With its hydraulic disc brakes, tubeless 650B wheels, dynamo front and rear lights, I think this could be my ultimate commuting bike. Just what defines the ultimate commuter is influenced by your personal taste and the particulars of your commute of course, but the Bendixen ticks a lot of boxes.
Bendixen will make you anything you want; custom is their approach to bicycle manufacturing, each frame designed to suit individual needs. The Pinion 650b uses the very clever Pinion gearbox and there was a notable uptake in the number of bikes designed around it at Eurobike.
Like Bendixen, Pinion are a German company, and arguably make the most complete gearbox currently available. It's taking some time for gearbox systems to really take off, but they offer some great advantages for the future of city, commuting and touring bikes. A fully enclosed transmission is a benefit with everything completely sealed. The twist shifter gives you 18 speeds with a huge 636% range - more than a triple drivetrain.
Bendixen have built a very lovely looking frame with the gearbox neatly integrated, nestled just above the bottom bracket. A chain guard will stop your trousers getting caught in the chain and a small chain device fixed to the rear dropout keeps the chain tensioned.
The other standout feature is the 650B wheelset. Now we haven't seen many bikes with this wheelsize at Eurobike (unless you included mountain bikes in which case it's the latest buzz) so it was interesting to see this example.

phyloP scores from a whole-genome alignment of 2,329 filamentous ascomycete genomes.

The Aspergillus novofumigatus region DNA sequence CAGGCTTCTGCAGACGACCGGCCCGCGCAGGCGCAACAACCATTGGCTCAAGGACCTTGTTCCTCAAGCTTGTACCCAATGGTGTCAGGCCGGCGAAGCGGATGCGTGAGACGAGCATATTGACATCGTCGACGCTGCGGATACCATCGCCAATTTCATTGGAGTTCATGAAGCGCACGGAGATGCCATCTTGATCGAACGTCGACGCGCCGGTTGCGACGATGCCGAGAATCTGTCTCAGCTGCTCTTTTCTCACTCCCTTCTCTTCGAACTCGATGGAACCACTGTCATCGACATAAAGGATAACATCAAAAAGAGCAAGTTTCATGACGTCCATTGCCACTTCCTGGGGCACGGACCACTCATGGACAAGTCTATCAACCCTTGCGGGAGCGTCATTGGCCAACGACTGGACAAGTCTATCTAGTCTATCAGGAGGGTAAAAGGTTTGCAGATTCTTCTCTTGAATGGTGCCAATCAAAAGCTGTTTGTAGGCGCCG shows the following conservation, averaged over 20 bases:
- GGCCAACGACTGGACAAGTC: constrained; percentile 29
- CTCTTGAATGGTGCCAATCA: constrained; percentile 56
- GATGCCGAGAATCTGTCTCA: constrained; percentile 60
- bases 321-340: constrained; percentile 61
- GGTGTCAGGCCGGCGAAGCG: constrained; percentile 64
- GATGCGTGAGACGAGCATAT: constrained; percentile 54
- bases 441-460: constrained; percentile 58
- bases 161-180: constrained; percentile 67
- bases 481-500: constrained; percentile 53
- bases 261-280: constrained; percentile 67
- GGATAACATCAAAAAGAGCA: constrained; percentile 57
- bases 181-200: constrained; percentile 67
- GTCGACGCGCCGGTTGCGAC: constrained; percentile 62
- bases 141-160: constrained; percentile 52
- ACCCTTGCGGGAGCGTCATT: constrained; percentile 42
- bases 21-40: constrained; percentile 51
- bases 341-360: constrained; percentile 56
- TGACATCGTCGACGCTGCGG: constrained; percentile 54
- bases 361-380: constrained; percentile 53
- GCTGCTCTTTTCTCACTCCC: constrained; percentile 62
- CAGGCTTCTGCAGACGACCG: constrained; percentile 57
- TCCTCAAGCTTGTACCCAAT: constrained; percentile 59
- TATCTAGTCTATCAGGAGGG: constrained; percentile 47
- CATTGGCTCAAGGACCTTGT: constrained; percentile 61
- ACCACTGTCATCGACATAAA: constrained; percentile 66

650B wheels were popular with French touring cyclists up until the 1980s when they faded out of fashion. There is a French organisation dedicated to keeping the standard alive, the Confrerie des 650B so we could yet see their return. There is an advantage of the smaller wheels particularly on commuting and touring bikes, where comfort trumps performance.
You could run a fatter tyre, up to 38mm, yet still have the same outside diameter as a 700c wheel with a 22mm tyre. The wheels on this bike are Stan's NoTubes Crest 650B rims paired with Pacenti Pari-Moto 38mm tyres. They weigh 290g and is made by Panaracer in Japan.
Another feature that strengthens the case for the tag of ultimate commuting bike tag is the Supernova dynamo front hub. It powers an front LED light and a rear light, fitted inside the rack. Brakes are hydraulic providing ample stoppage when you need it and a smattering of lightweight Tune components (stem, seatpost and saddle) give it a performance edge. The handlebar, a swept back design, I'm not so sure about.
What do you think?
David has worked on the road.cc tech team since July 2012. Previously he was editor of Bikemagic.com and before that staff writer at RCUK. He's a seasoned cyclist of all disciplines, from road to mountain biking, touring to cyclo-cross, he only wishes he had time to ride them all. He's mildly competitive, though he'll never admit it, and is a frequent road racer but is too lazy to do really well. He currently resides in the Cotswolds.